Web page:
While the National League took the night to rest and travel, the American League delivered plenty of enjoyable playoff action on Saturday.
Minnesota hoped it could reverse years of October misfortune at Yankee Stadium. The Yankees quickly squashed that hope by scoring eight runs in Game 2 and 18 runs in two games to take a 2-0 series lead.
After watching the Yankees stomp all over the Twins in the afternoon, baseball fans witnessed a pitching duel between the Tampa Bay Rays and Houston Astros. While the Astros only produced three runs, it’s all they needed thanks to Gerrit Cole’s franchise-best start.
Now with the Astros and Yankees each on the verge of sweeping their opponents, here’s what we learned from Saturday’s postseason action.
Rocco Baldelli set up Randy Dobnak for failure
The Twins turned to Randy Dobnak as their starter for Game 2 with the hope he could quiet New York’s powerful lineup. Instead, he became a storyline for his work as an Uber driver. While he lifted the spirits of Yankee Stadium, Minnesota’s fan base feels like it received a one-star rating.
This loss shouldn’t fall on Dobnak’s shoulders. He pitched well after being promoted in September and helped a team that needed pitching. Starting a pitcher with little MLB experience and who pitches to contact against a record-setting lineup is simply an awful decision. Fittingly, decisions like this have consequences in October.
New York will sweep the Twins
It’s beyond the point of contemplating if the Twins can make a comeback in this series. This team’s only hope is to avoid a sweep in front of its home fans and even that seems doubtful.
Minnesota will be turning to Jake Odorizzi, who gives up a significant amount of fly balls. That’s an obvious problem given how much power the Yankees’ lineup boasts from top to bottom. Even if Gibson pitches admirably, Minnesota’s bullpen is a train wreck this postseason and can’t be trusted in a close game.
Minnesota’s front office failed to address its most glaring need
Two things became evident in the week leading up to MLB’s trade deadline. The Twins had the lineup to compete with any in the AL and they desperately needed more pitching. Minnesota’s front office saw this, then made relievers Sam Dyson and Sergio Romo its prized acquisitions.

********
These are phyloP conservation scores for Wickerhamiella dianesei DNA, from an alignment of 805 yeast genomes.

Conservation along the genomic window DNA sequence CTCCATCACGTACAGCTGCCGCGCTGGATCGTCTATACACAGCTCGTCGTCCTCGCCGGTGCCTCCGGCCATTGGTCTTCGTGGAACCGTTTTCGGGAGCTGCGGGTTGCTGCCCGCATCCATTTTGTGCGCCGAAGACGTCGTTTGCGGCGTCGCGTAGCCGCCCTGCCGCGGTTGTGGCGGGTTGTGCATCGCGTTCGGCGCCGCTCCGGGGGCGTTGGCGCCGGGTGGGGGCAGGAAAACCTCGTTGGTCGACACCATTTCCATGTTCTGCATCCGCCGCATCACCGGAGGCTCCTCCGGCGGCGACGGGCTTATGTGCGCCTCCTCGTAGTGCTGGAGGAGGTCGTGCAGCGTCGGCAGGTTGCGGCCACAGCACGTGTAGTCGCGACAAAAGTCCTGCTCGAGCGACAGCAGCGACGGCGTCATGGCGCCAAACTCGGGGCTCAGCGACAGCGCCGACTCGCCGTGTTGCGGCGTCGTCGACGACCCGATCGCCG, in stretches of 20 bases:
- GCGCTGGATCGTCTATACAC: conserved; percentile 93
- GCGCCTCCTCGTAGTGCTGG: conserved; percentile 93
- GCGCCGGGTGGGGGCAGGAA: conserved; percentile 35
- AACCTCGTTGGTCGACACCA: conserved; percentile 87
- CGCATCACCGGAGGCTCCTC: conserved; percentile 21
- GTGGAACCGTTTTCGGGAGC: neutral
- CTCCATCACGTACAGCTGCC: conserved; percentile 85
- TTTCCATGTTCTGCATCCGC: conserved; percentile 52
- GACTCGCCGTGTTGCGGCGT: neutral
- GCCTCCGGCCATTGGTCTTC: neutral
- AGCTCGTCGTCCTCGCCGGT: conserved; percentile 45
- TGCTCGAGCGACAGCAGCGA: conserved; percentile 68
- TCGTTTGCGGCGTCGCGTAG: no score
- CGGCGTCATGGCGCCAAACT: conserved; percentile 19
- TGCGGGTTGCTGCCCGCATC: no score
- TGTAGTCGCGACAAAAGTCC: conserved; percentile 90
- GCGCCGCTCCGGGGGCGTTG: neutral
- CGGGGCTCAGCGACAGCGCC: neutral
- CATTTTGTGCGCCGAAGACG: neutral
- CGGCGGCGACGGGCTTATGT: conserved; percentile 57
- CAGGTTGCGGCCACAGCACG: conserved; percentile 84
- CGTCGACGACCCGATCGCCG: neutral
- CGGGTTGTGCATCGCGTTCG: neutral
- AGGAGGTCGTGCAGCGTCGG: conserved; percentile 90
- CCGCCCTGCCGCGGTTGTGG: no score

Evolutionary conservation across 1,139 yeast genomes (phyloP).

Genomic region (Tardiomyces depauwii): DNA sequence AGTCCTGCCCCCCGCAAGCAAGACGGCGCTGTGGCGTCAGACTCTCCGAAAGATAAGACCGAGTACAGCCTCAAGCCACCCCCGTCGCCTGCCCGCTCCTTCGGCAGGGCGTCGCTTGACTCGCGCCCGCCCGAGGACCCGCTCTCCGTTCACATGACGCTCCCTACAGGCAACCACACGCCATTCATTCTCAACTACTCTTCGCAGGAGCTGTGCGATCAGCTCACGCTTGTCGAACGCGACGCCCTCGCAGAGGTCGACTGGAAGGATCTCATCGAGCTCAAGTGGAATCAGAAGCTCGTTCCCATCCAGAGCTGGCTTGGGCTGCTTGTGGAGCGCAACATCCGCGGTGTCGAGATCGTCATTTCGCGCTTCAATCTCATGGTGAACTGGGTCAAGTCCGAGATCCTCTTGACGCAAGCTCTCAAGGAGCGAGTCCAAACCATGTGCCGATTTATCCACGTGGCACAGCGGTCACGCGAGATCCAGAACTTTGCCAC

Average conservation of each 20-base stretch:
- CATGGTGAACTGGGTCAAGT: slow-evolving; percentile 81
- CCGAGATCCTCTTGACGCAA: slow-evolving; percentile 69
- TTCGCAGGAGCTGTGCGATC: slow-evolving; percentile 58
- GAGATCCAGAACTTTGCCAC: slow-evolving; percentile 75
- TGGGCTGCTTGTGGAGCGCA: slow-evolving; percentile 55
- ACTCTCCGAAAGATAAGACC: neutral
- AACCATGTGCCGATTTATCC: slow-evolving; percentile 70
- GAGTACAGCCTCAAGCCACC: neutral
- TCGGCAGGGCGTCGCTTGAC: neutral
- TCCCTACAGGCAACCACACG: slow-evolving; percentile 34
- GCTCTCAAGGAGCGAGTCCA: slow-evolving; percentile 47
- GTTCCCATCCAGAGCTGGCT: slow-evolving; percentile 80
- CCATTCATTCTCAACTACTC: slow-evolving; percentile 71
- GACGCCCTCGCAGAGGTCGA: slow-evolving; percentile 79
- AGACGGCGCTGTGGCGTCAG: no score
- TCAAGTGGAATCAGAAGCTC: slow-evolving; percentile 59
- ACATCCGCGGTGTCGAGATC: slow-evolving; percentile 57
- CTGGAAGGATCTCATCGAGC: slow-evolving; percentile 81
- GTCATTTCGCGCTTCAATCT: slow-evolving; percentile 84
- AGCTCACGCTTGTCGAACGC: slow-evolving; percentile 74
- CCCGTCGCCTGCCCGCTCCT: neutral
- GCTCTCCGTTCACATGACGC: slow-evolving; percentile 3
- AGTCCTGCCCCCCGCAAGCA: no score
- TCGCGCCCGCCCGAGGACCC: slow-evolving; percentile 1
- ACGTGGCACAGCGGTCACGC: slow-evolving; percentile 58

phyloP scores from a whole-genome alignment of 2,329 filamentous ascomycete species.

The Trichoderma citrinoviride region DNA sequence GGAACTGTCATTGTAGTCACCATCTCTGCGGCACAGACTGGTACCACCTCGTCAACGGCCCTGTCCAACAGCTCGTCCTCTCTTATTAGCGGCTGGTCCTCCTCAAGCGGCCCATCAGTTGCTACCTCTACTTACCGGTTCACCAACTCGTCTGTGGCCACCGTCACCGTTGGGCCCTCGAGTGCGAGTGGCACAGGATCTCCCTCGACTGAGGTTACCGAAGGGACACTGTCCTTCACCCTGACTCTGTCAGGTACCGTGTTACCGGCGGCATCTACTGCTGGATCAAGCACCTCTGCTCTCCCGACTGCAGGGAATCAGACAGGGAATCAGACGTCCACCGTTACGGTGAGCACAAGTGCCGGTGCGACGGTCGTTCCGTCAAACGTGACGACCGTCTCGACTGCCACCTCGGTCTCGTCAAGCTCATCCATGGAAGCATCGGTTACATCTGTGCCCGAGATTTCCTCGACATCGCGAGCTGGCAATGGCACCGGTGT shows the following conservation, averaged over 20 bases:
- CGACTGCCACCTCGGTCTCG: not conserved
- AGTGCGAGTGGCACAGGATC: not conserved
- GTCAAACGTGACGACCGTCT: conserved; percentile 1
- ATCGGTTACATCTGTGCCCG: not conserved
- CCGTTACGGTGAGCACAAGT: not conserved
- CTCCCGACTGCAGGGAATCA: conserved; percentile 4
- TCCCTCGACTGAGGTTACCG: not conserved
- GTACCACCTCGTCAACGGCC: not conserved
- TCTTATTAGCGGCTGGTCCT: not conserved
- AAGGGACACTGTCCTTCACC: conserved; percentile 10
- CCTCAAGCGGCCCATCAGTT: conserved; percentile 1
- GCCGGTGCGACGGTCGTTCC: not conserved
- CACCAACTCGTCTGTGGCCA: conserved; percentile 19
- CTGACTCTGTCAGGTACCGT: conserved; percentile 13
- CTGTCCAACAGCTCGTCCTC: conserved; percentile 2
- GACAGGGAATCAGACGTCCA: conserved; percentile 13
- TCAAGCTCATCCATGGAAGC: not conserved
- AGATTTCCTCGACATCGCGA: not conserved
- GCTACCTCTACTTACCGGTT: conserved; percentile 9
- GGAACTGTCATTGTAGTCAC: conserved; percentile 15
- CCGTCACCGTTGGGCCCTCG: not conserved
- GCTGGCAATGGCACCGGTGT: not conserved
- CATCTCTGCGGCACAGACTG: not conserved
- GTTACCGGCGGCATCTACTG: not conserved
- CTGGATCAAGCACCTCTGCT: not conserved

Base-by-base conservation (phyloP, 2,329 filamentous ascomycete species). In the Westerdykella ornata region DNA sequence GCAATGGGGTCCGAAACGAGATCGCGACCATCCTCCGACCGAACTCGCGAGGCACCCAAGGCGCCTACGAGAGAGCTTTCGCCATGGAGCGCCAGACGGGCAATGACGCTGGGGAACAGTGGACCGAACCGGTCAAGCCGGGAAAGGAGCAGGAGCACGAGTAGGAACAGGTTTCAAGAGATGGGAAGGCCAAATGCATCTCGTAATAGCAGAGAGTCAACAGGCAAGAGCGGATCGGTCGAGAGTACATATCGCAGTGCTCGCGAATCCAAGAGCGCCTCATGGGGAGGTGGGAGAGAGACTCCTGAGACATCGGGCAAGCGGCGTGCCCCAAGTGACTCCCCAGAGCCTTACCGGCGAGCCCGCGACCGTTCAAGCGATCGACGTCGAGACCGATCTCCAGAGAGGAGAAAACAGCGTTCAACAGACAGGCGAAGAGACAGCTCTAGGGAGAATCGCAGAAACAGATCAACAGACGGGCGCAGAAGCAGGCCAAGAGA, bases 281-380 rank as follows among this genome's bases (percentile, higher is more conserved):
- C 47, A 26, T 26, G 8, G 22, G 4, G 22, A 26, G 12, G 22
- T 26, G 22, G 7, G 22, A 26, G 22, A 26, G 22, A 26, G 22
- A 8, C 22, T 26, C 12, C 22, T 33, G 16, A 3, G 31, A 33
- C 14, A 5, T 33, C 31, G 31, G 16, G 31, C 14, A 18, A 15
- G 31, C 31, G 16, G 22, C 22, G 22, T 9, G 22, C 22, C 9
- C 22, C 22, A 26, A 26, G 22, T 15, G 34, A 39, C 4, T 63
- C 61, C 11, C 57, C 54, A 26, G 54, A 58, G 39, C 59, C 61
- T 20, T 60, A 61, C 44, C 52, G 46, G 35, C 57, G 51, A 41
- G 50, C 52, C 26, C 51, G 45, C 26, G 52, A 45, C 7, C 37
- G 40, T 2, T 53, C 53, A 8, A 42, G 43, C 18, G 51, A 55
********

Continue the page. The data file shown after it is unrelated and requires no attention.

The faith in their existing options backfired. José Berríos pitched poorly in the second half, No. 2 starter Michael Pineda received a season-ending PED suspension and Jake Odorizzi regressed into a No. 4 starter. Madison Bumgarner, Robbie Ray, Marcus Stroman, Zack Wheeler, Trevor Bauer and Tanner Roark each would have been enormous upgrades for this rotation. Instead, Baldelli sent Dobnak out in a must-win game and its bullpen collapsed. Minnesota’s front office wasted a 101-win season and there’s no excuse for it.
Astros’ hitters must execute more in the clutch
Houston can celebrate Saturday’s win and a 2-0 lead in the series for a few hours, but this lineup needs to improve. The Astros didn’t have issues getting runners on, but they routinely struggled to drive them in.
The Astros went 2-for-12 with runners in scoring position and left eight runners stranded. Houston escaped with a 3-2 win because Cole took the mound and threw a historic gem. If this happens again and Roberto Osuna’s ninth-inning meltdown becomes a trend, the Astros’ World Series hopes will be in serious jeopardy.
Blake Snell flashes greatness in postseason debut
It’s been quite a while since we’ve seen Snell look this dominant. He didn’t have the elite velocity from before his elbow surgery when he returned in September. It returned in his playoff debut and it paired perfectly with his nasty curveball.
He made just one mistake in this game and Bregman punished it for a solo home run. Unfortunately, his limited workload in September kept him to only 3.1 innings on Saturday. While Tampa Bay’s chances to overcome this two-game deficit are bleak, the organization loves that Snell is rediscovering his Cy Young form.
Gerrit Cole is taking Houston to the World Series
There are some years when a player is performing at such a high level that he transcends the sport and carries his team to a championship. It felt like we were seeing that from Cole during the season and this postseason start only confirmed it.
Cole came into Saturday with nine consecutive starts with double-digit strikeouts. He needed only five innings to reach that mark in Game 2. Cole just kept mowing down hitters and set a franchise record with 15 strikeouts in 7.2 shutout innings. Houston’s lineup and rotation are loaded. Pairing that with Cole’s historic streak only makes it more apparent that they are the superior team in MLB.